Indiana wrongful death claims are meant to compensate the accident victim’s spouse and dependents after their wrongful death. So, what happens if the decedent’s spouse and dependents are no longer alive by the time the case goes to trial? The Indiana Supreme Court took up the issue in a recent case.
According to the court’s written opinion, a husband filed a claim after his wife died from complications during surgery and throughout her subsequent dialysis treatments. The husband brought a negligence claim against his wife’s surgeon, the hospital, and the dialysis treatment center, seeking damages for her death under Indiana’s wrongful death statute. The plaintiff sought damages for two general categories: “final-expense damages” and “survivor damages.” Final-expense damages included the medical, funeral, and burial expenses, and survivor damages were claimed for the loss of consortium, including loss of income, loss of employment benefits, and loss of companionship. However, the husband died while the case was still being decided. He did not leave a will and there were no apparent heirs to his estate, so the estate reverted to the state of Indiana.
The defendants argued that because the husband died, there could be no award of survivor damages, because there was no evidence to support a loss of consortium claim. They claimed that because the husband did not have any heirs, any survivor damages would pass to the state, which contradicts the purpose of a compensatory damages award for wrongful death claims.
Indiana’s Wrongful Death Statute
Under Indiana’s wrongful death statute, a plaintiff can bring a claim for the wrongful death of certain persons if the victim could have filed the claim herself had she lived. Damages under the wrongful death statute, referred to as final-expense damages, include “medical, hospital, funeral, and burial expenses,” which can be recovered by the decedent’s estate. Additional damages, including survivor damages, can be recovered by the decedent’s spouse as well as any dependents.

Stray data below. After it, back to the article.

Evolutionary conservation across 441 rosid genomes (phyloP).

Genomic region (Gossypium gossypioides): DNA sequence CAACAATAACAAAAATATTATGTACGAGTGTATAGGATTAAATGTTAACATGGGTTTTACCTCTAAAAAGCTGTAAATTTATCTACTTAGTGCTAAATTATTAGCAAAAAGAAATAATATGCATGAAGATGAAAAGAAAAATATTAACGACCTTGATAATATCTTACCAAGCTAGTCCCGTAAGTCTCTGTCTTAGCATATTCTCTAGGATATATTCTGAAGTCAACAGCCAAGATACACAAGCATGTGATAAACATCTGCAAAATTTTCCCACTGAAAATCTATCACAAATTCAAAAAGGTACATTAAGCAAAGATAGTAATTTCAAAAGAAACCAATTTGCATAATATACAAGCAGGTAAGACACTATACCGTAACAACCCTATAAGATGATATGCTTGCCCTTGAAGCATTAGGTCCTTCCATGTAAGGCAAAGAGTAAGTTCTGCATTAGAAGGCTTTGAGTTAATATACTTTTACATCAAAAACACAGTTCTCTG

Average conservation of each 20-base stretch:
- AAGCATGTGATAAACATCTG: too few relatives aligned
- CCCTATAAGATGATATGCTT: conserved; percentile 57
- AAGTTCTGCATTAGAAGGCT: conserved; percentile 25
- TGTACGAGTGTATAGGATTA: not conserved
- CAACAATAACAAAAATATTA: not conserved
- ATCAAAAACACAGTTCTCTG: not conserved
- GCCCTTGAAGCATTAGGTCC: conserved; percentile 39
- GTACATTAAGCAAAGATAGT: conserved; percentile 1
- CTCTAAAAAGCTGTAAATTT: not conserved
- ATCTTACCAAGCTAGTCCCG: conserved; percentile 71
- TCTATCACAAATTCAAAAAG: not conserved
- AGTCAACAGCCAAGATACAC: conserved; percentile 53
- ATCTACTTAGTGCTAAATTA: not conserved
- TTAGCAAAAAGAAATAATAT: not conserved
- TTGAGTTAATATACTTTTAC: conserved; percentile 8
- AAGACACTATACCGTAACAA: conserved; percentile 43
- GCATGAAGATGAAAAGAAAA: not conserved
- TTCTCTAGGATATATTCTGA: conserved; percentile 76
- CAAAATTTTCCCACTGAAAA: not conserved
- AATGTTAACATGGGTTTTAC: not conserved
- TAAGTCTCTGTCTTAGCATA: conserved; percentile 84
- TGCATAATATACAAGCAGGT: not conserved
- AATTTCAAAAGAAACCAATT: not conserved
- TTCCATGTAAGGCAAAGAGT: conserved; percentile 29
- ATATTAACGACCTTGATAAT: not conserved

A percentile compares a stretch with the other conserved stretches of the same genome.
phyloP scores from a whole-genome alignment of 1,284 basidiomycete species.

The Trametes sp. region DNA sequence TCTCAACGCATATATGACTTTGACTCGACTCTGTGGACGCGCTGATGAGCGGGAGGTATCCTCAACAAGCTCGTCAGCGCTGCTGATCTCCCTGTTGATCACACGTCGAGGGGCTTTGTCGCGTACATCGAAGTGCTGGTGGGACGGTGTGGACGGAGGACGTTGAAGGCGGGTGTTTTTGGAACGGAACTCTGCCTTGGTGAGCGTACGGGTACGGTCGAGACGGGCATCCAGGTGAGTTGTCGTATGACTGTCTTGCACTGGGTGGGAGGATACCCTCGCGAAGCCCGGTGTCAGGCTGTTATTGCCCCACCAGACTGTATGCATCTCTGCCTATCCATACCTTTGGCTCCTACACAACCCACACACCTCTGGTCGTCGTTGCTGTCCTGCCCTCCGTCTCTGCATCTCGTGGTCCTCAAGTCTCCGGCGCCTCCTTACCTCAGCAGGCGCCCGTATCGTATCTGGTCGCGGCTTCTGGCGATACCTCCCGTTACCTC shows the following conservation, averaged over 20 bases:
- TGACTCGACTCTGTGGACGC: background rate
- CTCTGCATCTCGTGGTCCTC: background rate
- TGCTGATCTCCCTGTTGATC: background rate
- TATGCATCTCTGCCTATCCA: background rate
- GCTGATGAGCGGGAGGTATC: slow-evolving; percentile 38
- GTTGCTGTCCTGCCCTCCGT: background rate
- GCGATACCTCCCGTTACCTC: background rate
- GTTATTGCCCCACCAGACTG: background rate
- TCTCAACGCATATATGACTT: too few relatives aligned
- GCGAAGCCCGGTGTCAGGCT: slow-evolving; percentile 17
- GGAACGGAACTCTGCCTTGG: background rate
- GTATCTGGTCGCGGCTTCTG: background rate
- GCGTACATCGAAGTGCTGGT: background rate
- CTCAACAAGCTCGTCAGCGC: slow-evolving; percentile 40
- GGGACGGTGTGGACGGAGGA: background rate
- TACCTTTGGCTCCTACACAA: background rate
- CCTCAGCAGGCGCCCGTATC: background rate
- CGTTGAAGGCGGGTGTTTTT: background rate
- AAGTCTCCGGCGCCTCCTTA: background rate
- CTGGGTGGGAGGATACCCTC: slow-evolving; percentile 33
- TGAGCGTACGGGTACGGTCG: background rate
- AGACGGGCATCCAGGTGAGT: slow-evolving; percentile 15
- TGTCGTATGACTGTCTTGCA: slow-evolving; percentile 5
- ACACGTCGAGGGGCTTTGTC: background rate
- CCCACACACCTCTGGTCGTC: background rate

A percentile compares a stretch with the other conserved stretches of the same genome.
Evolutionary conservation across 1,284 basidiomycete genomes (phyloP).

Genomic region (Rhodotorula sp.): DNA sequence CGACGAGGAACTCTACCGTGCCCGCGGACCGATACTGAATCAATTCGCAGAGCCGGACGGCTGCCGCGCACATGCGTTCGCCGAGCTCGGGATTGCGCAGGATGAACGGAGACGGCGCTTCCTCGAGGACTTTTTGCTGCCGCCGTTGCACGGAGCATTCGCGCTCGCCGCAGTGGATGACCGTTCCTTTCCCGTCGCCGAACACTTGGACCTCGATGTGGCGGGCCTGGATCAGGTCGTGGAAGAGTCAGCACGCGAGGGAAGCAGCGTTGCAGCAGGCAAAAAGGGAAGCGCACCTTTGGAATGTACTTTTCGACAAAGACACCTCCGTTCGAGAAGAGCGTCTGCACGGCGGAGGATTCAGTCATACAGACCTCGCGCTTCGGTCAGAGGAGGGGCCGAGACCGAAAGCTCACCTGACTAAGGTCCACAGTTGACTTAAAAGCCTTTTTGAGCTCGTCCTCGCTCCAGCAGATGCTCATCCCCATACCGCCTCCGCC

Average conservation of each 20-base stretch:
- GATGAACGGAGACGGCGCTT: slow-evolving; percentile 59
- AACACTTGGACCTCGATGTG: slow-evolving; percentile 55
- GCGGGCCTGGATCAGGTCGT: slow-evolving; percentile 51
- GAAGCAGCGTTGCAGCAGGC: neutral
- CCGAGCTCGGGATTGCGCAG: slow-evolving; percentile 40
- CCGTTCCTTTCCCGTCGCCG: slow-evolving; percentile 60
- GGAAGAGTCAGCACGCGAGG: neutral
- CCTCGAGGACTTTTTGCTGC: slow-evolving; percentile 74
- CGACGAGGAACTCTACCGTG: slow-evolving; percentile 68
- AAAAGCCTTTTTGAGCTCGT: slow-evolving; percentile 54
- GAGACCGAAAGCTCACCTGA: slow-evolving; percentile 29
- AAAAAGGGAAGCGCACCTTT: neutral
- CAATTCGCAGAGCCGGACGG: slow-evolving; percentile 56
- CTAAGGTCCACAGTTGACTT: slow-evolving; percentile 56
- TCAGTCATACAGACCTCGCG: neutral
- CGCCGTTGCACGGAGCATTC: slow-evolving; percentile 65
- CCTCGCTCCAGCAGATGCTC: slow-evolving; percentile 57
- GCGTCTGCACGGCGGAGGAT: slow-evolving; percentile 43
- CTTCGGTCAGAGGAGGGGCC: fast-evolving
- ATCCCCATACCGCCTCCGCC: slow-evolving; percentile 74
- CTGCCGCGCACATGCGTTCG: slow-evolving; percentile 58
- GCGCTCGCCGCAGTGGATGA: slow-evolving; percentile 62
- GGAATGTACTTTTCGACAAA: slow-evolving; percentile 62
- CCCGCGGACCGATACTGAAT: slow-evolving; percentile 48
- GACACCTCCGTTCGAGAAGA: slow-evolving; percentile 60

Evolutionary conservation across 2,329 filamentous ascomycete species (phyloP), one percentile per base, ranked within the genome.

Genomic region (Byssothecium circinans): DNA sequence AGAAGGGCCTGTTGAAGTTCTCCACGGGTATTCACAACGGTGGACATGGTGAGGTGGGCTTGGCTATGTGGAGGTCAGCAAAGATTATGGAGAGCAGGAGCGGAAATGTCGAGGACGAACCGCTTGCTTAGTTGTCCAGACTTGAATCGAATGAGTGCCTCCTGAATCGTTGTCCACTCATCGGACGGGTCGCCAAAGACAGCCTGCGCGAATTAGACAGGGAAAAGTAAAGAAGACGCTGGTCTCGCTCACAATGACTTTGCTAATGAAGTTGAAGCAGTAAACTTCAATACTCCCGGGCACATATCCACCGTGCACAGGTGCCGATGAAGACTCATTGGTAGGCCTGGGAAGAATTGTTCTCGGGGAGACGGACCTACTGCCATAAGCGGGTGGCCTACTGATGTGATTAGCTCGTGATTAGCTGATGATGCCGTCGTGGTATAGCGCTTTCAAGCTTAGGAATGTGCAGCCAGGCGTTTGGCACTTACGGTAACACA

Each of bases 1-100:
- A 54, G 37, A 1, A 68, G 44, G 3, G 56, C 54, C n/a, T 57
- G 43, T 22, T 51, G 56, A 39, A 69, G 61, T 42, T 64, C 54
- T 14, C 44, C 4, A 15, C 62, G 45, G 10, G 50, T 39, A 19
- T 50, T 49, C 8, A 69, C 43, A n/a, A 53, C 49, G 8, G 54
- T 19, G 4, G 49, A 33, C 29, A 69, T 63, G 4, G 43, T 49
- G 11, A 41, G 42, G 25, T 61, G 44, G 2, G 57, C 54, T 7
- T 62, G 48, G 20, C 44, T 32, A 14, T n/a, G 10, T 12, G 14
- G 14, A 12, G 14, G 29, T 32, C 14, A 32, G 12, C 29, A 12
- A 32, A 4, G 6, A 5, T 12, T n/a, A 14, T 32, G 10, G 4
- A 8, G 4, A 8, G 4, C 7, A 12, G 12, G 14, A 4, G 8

Wrongful Death Claims After the Plaintiff’s Death
Under Indiana law, if a party dies, the claim can be brought by or against the party’s representative. In this case, the Indiana Supreme Court explained that a claim for survivor damages does not abate due to the death of the decedent’s spouse. The defendants argued that the purpose of the wrongful death statute was meant to compensate spouses and dependents, and that if the decedent’s spouse and dependents will not be directly compensated, a damages award becomes punitive rather than compensatory. The court noted that the losses suffered may be borne by the spouse’s heirs, and that even in the absence of heirs, as in this case, it would not create an exception because the statute does not provide for one.
Contact an Indianapolis Personal Injury Lawyer
If you have been injured due to a case of Indiana medical malpractice, contact the injury attorneys at Parr Richey Frandsen Patterson Kruse LLP. We are a nationally acclaimed personal injury law firm with a proven record of success. Our goal is to provide you with the aggressive legal representation to allow you to maximize your compensation in order for you to move forward with your life. Our seasoned trial attorneys will be with you every step of the way. Fill out a free case evaluation form online, or call us today at 888-532-7766.
Assumption of the Risk in Indiana Personal Injury Cases, Indiana Injury Lawyer Blog, February 12, 2019
Indiana’s Attractive Nuisance Doctrine, Indiana Injury Lawyer Blog, February 19, 2019